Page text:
Many people on this planet live with a feeling of not being good enough – consciously or unconsciously. This way of being might be something that they heard from parents, teachers, other kids, partners or coworkers and then internalized. Through this, it became an underlying program that they started living from.
Some people can clearly remember those scenes – for example, a friend of mine recently shared with me that a math teacher at school told her: „You will never be able to properly work with numbers!“ For some others, the roots of not feeling good enough are hidden.
In order to move forward, it is not important to know those roots. Imagine you walk through a forest. You trip over something, fall forward and land in a pit. You take a minute or so to recover and then start climbing out of this pit. You do not need to know what you tripped over in order to successfully get out of the pit – however you might see it when you look back. Or not. Either is fine and you can move on. The more sensitive you become to your emotional states, the faster you can catch the thoughts of not being good enough when they show up in your life.
Recently I had a deep insight into this while I got coached by my friend Bob Russo. I shared how I have had a hard time dealing with authorities. I hated being commanded and to follow rules that made no sense to me. I reacted with anger. This would also show up at university and in relationships.
This was the surface level. Bob dug a little bit deeper – and it got clear that underneath the anger was a fear of not being able to live up to the expectations that I thought others had of me. Underneath the anger, there was fear that I could not be seen as good enough.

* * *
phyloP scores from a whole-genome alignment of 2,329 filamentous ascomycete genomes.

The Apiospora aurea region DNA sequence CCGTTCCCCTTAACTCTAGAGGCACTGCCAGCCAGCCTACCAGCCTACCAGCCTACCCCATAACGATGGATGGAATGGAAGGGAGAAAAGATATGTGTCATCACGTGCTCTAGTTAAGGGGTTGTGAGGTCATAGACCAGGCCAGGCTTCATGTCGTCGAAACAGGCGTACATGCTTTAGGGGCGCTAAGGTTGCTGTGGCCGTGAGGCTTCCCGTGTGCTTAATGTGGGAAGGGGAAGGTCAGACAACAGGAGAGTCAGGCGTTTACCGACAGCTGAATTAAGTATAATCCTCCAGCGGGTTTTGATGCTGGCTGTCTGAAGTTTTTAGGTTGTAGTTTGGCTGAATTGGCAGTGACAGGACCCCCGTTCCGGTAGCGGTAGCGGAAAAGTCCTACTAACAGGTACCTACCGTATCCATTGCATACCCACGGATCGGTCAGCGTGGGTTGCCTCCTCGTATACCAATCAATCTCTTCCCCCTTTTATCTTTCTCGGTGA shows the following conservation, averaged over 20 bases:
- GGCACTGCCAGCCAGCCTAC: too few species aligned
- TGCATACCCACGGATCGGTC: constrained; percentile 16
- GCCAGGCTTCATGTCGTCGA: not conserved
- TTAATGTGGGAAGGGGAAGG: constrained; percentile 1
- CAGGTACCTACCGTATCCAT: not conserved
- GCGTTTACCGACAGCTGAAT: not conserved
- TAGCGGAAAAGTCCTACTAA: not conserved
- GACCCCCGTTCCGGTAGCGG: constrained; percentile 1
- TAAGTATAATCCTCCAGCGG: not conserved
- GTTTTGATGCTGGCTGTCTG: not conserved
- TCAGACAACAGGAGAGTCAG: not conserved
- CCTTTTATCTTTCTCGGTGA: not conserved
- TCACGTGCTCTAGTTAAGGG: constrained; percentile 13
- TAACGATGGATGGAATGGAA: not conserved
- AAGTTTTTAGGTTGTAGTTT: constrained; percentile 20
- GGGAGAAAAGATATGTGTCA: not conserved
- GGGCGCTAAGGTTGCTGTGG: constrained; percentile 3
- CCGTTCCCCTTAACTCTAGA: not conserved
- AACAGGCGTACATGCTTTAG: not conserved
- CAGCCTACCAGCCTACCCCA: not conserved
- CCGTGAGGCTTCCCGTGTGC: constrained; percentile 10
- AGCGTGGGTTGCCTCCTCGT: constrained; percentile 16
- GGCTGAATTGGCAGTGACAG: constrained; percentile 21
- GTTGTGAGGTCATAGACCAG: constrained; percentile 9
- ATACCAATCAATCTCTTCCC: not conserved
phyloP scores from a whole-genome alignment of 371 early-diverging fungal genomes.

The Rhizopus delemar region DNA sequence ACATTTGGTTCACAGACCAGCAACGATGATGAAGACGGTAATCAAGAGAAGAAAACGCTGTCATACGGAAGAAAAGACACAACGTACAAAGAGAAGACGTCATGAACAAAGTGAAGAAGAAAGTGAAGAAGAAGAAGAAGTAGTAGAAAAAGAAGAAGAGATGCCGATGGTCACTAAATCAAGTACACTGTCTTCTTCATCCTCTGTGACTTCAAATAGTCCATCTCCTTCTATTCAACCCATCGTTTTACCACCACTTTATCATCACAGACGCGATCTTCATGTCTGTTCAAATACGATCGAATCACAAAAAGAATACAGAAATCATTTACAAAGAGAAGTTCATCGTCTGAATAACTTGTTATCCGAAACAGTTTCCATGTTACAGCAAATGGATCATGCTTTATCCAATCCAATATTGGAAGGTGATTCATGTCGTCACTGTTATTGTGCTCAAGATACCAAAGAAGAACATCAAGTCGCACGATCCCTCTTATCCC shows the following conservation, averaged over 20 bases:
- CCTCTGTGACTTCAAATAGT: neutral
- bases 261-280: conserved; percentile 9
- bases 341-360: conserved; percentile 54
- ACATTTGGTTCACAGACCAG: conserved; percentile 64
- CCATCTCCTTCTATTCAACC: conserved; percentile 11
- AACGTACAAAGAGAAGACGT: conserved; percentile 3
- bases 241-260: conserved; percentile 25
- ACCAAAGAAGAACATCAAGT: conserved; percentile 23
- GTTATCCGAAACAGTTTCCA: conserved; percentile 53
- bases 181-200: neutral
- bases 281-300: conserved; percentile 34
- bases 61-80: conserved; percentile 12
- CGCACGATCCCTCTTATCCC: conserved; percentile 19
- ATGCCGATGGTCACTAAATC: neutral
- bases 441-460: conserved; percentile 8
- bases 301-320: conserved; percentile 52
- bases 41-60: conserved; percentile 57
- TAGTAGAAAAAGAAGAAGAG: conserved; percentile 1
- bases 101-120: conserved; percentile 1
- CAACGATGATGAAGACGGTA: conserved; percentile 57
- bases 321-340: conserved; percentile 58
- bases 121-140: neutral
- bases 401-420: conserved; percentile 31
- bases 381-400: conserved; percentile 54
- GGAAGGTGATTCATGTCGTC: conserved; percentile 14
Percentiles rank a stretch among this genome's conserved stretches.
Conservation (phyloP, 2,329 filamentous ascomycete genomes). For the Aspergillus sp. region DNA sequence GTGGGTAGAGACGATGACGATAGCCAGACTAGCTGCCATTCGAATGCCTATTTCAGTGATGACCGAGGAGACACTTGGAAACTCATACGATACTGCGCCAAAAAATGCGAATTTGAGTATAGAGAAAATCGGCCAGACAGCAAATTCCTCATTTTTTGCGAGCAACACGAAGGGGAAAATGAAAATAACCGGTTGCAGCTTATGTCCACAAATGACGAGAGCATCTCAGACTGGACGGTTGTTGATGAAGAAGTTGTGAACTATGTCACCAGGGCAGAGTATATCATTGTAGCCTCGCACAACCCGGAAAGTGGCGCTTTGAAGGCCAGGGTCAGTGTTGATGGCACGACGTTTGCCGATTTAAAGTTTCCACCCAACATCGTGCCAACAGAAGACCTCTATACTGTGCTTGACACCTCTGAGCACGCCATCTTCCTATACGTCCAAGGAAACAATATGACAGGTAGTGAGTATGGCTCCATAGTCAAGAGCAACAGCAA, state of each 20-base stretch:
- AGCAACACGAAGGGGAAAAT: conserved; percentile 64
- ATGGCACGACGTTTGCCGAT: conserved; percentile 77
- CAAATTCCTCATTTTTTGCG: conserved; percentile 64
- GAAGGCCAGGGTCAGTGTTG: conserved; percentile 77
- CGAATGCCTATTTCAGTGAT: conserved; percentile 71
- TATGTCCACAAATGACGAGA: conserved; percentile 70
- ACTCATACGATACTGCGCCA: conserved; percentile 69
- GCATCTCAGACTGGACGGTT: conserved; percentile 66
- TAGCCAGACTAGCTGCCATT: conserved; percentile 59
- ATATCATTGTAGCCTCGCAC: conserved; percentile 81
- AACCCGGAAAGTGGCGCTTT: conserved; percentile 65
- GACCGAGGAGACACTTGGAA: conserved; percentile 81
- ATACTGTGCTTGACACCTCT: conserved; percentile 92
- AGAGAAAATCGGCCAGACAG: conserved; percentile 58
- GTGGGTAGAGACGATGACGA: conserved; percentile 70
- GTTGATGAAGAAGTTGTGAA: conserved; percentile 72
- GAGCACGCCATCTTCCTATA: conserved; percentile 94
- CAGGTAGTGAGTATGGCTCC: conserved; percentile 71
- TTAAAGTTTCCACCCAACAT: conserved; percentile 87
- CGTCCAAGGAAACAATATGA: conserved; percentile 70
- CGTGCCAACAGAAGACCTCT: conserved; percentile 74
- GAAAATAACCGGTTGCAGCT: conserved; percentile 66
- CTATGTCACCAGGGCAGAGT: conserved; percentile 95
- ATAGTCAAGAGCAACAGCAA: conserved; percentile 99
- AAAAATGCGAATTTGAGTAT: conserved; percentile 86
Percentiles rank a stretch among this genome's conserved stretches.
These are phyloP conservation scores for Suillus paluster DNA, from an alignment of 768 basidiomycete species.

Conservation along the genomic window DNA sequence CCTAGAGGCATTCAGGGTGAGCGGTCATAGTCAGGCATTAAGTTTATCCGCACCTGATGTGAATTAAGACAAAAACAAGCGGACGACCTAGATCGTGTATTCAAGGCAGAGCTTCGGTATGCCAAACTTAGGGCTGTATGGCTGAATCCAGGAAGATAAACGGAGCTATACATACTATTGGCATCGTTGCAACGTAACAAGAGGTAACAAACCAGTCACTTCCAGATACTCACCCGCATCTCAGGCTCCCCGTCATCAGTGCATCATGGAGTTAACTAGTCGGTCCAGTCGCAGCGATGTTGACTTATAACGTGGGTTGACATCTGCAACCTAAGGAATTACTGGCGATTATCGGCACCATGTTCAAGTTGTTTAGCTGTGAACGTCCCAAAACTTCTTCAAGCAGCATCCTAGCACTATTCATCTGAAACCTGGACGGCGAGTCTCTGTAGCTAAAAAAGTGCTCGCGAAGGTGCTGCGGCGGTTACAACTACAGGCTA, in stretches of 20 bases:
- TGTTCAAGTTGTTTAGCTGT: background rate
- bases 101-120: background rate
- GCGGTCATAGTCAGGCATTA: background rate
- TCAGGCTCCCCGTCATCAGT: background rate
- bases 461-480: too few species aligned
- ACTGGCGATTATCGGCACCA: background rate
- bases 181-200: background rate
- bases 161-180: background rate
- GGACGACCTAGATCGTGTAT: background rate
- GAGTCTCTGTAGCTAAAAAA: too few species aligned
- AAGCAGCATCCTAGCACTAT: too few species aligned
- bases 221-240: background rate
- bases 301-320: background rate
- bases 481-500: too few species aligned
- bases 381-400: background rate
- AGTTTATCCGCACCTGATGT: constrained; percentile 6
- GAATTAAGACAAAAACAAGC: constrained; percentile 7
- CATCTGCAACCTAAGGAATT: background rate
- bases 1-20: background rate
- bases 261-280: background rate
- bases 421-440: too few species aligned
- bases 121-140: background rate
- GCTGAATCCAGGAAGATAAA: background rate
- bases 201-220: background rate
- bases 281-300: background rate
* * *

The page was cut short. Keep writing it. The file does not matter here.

For me, this insight came with a feeling of liberation, since seeing this so clearly changed my identity. I can not exactly remember where I started this habit of reacting with anger towards these fears. As mentioned above this is also not important. The shift in identity is.
Another thing that got clear in the conversation with Bob is, that people who „live on the edge“, who do things outside of their comfort zone on a regular basis, will have more moments of „not feeling good enough“ coming up. Sometimes it comes in the covers of the so-called „imposter syndrome“.
„Imposter syndrome is loosely defined as doubting your abilities and feeling like a fraud. It disproportionately affects high-achieving people, who find it difficult to accept their accomplishments“, say Ruchika Tulshyan and Jodi-Ann Burey (2021).
Especially if you continuously choose to play a bigger game, it is possible that you are confronted with Imposter Syndrom many times in your life. I learned not to fight it – but to see it as a signal that I am about to do something that has been living outside my comfort zone – until now. My mentor Rich Litvin (2021) puts it this way:
„Imposter syndrome is a feature, not a bug“.Rich Litvin
He even states: „If you don’t have Imposter Syndrome, you’re probably not dreaming big enough…“
How does this land for you? Do you know the feeling of not being good enough? Have you ever felt like an imposter? How has this been holding you back? How would the version of you go through life who already dissolved those thoughts and feelings?
You can send me the answers to those questions. Let’s start a conversation.
Litvin, R. (2021). Imposter syndrome is a feature not a bug. [https://richlitvin.com/not-a-bug/]
Tulshyan, R. , Burey, A. (2021). Stop Telling Women They Have Imposter Syndrome. https://hbr.org/2021/02/stop-telling-women-they-have-imposter-syndrome